The Informant! Review: An Interesting Script and Cast Without Interesting Direction

The Informant

It seems that director Steven Soderbergh has been stretching himself rather thin as of late. Just this year he has released three films, including his bland and trite four hour inaccurate epic Che and the intimate and rather sensually engaging The Girlfriend Experience. Soderbergh’s latest release, The Informant!, basically stands right in the middle of his best and worst qualities. Every Soderbergh film usually has a well written plot, even considering his baffling simplistic takes on the Oceans remake, but also fails to provide a sufficient and even interesting visual atmosphere to his films. What occurs with The Informant is a well written script that is more humorous in circumstance rather than delivery, getting rid of the opportunity to fully utilize an array of stand up and television comedians, such as Tom Wilson, Patton Oswalt, and Tony Hale. The two unfortunate realizations one should have when contemplating the bland visual presentation of The Informant is that Soderbergh is beyond overrated as a visual storyteller always negating on accentuating his films with appropriate framing or camera use by falling back on typical camera tricks and the second is that Matt Damon is another overrated actor whose best comedic scenarios are mostly circumstantial based on the scripts development rather than his own unique envelopment of the character. Overall the film is an enjoyable piece to reflect on despite its various credibility flaws and uninteresting use of technical achievements and an array of interesting cast choices.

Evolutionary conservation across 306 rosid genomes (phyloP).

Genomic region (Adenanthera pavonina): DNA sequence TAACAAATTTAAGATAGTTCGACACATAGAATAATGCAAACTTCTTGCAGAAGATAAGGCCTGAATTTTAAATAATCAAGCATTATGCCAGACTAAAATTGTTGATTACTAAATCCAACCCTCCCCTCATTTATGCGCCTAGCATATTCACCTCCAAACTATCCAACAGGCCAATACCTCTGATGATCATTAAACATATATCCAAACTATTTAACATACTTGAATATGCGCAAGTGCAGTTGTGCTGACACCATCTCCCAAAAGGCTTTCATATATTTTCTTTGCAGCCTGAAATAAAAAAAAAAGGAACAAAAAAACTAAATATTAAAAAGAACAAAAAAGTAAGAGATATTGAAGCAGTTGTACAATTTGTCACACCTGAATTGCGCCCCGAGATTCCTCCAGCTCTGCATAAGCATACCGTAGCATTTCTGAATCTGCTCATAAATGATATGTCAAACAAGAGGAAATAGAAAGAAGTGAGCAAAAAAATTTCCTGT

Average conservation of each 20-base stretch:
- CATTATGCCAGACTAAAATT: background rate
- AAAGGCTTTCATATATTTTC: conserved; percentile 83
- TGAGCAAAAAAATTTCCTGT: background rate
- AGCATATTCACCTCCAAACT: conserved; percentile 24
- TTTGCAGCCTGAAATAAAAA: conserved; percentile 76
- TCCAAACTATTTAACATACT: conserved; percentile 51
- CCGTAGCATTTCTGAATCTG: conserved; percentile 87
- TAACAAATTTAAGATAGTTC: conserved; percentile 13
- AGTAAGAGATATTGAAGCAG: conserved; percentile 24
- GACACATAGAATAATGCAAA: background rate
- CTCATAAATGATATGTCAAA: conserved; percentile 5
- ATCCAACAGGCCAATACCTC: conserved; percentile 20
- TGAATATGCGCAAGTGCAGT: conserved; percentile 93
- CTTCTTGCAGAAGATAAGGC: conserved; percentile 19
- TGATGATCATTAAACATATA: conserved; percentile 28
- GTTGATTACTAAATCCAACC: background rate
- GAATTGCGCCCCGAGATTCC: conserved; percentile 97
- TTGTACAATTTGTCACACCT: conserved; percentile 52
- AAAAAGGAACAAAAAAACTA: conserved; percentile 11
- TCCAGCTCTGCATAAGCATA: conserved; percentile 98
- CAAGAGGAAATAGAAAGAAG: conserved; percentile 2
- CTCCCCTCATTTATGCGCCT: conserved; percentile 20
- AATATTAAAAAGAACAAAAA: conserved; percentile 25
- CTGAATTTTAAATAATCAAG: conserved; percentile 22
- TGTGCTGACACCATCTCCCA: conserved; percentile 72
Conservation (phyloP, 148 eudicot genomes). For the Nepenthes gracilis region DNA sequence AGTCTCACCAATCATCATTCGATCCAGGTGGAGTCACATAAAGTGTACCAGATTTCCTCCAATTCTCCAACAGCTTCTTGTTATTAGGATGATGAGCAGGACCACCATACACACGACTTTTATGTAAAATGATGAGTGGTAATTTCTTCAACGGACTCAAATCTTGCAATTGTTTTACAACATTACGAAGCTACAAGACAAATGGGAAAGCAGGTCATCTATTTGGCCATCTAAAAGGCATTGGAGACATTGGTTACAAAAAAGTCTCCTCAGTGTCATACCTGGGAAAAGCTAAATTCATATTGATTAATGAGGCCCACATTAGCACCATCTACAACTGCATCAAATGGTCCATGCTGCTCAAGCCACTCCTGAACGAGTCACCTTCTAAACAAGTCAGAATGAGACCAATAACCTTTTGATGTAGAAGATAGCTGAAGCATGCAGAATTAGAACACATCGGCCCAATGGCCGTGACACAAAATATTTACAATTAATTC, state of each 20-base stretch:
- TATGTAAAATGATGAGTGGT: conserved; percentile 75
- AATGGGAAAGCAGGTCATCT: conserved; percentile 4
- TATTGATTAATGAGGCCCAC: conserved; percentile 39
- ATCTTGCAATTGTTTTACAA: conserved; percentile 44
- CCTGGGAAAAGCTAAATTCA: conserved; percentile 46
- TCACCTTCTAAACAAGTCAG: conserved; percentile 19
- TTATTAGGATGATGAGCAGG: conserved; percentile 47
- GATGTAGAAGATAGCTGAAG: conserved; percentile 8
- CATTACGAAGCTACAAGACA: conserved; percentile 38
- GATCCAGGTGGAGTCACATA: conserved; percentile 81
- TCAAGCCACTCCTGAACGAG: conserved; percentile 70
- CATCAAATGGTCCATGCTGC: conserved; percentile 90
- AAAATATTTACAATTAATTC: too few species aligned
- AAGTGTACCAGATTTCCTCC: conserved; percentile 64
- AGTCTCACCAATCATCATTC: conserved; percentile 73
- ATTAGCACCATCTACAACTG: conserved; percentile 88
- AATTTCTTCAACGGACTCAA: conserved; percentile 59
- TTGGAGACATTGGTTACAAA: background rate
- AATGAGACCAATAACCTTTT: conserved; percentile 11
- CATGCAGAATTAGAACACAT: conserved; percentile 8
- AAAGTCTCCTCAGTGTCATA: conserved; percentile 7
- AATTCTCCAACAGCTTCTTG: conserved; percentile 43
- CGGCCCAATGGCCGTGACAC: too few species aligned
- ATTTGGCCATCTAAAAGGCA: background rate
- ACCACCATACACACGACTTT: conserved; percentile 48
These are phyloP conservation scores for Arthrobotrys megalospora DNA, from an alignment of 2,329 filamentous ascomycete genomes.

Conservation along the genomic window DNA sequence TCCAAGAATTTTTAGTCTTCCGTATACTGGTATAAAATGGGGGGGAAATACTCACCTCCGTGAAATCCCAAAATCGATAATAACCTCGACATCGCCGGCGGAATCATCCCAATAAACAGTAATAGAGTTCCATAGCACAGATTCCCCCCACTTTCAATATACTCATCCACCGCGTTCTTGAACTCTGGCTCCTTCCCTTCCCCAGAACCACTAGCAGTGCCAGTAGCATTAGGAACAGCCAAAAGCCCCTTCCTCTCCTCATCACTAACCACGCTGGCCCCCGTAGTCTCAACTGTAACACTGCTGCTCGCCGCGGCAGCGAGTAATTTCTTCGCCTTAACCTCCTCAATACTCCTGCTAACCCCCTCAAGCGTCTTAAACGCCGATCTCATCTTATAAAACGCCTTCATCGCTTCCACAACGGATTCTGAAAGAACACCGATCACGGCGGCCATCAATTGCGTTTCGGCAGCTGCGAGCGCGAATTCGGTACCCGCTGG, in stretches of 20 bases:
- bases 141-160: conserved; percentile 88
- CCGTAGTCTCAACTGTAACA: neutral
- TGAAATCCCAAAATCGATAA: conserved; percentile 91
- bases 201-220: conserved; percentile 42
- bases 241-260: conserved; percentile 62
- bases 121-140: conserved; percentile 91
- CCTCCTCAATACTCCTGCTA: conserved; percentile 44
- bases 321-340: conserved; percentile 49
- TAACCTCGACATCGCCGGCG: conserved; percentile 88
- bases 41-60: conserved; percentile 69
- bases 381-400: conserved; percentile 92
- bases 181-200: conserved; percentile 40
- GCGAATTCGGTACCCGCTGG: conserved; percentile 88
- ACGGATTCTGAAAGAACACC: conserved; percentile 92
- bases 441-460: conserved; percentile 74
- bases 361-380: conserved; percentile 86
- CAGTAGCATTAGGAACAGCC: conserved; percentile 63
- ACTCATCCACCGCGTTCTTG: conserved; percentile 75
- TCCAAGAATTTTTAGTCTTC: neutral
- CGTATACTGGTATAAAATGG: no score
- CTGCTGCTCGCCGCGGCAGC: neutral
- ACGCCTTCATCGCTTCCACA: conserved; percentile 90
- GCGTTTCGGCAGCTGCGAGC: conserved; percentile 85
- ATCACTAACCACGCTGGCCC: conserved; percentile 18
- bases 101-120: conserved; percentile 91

The Informant is a whistleblower tale with a twist based on the cooperation of Mark Whitacre with the FBI in reporting an international scheme to price fix corn. While this sounds beyond serious and should take that form when addressing such an illegal activity, the film follows Mark who is by far incompetent to be the informant for the government. His chronic lying and narcissistic attitude towards his own accomplishments should already be a clue as to how this whole situation unfolds based on a man who is only looking out for himself. Rather than criticize the nature of business, a topic that shouldn’t be held passed Soderbergh, the film actually embodies a more cynical message based on human nature and how our only incentive for doing anything is coincided with the mantra me, myself, and I. Where the script introduces an interesting layer that is never fully embraced is the psychological nature of the character Mark Whitacre. The narration is a key indicator on Mark’s thought process, which is self-involved, sporadic, and ambitious, yet the film’s technical work never truly gives us a subjective interpretation of Mark’s psyche. However, as whistle blower stories go, this is an interesting script despite Michael Mann’s The Insider being one of the best developed and delivered tales on exposing the corrupt.